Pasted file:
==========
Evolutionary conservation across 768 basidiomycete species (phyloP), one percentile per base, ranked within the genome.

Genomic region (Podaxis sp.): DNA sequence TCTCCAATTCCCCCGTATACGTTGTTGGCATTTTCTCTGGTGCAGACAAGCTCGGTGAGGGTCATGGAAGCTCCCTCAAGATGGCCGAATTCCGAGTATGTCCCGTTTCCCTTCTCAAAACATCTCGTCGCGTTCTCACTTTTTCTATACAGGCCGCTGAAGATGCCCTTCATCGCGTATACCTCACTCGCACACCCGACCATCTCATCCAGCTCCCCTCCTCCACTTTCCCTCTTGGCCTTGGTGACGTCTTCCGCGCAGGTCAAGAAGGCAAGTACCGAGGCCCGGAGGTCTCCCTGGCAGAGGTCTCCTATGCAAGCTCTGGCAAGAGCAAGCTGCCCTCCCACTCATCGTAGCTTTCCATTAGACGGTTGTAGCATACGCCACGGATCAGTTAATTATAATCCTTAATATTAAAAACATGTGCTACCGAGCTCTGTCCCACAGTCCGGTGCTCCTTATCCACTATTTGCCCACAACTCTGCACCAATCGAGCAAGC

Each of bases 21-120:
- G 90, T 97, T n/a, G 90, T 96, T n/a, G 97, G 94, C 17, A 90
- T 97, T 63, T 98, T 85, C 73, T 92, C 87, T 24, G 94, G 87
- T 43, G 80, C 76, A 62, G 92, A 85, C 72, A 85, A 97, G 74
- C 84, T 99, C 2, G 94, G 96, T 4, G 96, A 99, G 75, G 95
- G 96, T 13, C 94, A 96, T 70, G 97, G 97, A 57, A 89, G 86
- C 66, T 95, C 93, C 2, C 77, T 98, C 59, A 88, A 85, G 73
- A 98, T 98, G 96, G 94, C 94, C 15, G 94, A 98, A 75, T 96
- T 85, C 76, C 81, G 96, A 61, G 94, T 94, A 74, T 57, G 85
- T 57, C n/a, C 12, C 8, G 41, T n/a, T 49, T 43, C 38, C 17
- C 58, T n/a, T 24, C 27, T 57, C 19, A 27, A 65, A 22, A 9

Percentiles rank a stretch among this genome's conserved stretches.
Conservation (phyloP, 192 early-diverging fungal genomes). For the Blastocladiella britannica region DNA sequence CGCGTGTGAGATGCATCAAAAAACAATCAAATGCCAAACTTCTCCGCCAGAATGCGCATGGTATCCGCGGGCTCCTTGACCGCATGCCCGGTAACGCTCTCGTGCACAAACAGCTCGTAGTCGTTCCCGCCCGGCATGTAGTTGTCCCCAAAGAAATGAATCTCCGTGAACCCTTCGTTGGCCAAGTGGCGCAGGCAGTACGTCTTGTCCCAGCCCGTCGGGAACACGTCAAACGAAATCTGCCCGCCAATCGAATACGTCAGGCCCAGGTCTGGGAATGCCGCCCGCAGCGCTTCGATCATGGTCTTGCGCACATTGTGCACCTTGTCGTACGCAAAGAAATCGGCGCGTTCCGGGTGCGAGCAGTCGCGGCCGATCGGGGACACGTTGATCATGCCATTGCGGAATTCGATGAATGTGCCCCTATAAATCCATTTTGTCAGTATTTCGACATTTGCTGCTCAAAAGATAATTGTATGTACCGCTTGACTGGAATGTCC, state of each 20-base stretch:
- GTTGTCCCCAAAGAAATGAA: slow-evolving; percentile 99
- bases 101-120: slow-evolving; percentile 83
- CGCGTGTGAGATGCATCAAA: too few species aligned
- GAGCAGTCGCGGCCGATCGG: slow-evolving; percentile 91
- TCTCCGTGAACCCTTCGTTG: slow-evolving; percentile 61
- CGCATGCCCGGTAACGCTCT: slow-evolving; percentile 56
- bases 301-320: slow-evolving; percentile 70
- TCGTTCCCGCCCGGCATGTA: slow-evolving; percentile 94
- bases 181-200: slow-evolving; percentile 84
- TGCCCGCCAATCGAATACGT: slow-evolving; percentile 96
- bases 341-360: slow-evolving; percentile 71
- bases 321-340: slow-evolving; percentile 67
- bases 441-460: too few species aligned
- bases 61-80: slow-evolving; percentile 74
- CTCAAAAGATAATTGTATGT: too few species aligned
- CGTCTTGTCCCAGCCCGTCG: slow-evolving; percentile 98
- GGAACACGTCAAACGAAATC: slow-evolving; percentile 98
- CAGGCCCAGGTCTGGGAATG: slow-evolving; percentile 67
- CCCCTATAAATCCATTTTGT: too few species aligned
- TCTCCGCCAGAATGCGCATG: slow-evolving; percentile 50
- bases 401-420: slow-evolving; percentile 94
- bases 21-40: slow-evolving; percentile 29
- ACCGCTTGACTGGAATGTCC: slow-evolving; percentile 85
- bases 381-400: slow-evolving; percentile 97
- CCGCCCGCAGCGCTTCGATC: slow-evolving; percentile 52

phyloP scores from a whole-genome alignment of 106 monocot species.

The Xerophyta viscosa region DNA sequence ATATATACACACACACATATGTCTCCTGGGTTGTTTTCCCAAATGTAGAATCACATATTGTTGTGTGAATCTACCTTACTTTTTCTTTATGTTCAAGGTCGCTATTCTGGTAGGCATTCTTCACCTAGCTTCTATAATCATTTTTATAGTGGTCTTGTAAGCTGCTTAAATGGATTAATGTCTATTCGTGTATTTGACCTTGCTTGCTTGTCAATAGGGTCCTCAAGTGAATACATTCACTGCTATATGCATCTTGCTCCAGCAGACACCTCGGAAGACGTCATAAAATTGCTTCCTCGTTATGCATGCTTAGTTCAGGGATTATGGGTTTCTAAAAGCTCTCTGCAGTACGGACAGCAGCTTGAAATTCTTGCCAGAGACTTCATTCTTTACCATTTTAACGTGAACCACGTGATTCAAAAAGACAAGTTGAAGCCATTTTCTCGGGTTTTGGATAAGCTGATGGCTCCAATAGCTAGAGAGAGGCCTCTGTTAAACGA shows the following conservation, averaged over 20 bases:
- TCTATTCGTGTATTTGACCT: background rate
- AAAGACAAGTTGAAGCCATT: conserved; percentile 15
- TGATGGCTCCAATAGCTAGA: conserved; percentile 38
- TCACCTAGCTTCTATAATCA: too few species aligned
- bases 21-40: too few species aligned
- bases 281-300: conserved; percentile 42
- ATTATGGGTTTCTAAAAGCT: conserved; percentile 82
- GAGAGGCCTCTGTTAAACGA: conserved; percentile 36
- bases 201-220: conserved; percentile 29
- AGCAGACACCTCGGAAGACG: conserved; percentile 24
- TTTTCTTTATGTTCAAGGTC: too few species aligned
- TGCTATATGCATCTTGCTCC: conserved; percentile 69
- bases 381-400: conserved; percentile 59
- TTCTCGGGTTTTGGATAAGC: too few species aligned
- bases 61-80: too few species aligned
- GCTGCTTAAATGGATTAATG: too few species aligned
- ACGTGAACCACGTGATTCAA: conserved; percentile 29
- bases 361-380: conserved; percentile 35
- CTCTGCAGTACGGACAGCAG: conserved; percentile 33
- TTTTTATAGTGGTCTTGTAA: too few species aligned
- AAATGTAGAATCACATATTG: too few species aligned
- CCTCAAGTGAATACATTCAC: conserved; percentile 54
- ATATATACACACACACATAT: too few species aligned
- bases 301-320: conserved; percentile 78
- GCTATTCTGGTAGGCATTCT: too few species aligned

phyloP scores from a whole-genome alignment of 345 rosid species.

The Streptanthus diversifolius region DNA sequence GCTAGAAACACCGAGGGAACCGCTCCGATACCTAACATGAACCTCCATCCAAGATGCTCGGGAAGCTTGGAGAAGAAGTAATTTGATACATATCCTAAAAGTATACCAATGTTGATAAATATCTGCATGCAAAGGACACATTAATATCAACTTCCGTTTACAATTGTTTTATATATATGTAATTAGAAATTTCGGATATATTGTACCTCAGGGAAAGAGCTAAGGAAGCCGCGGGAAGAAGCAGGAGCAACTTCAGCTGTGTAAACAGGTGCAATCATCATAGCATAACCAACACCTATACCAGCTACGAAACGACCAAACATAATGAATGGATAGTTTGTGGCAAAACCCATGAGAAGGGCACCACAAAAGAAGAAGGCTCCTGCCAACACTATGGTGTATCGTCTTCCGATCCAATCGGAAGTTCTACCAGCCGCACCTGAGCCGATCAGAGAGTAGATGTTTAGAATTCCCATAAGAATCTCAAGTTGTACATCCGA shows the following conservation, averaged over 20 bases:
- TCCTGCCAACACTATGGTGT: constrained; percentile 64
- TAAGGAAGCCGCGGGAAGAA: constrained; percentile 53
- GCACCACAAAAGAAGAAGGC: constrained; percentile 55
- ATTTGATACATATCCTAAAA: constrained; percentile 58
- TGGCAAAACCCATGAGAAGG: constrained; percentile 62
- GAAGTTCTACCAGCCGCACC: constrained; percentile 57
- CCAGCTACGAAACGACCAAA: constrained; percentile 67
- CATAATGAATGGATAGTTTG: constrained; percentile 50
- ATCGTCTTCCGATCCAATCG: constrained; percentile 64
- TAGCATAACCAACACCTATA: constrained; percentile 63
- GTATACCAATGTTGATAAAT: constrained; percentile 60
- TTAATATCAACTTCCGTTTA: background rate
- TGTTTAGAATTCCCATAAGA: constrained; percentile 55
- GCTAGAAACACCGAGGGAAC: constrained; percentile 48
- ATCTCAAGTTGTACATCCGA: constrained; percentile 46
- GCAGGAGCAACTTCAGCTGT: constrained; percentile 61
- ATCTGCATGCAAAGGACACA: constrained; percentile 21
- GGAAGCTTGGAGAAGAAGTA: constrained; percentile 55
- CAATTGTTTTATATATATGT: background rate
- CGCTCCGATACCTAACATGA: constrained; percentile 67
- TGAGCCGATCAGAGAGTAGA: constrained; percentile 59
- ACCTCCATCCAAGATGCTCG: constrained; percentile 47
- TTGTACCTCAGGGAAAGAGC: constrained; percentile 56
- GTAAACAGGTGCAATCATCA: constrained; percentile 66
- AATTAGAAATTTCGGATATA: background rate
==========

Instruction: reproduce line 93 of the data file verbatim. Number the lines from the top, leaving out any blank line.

- GTAAACAGGTGCAATCATCA: constrained; percentile 66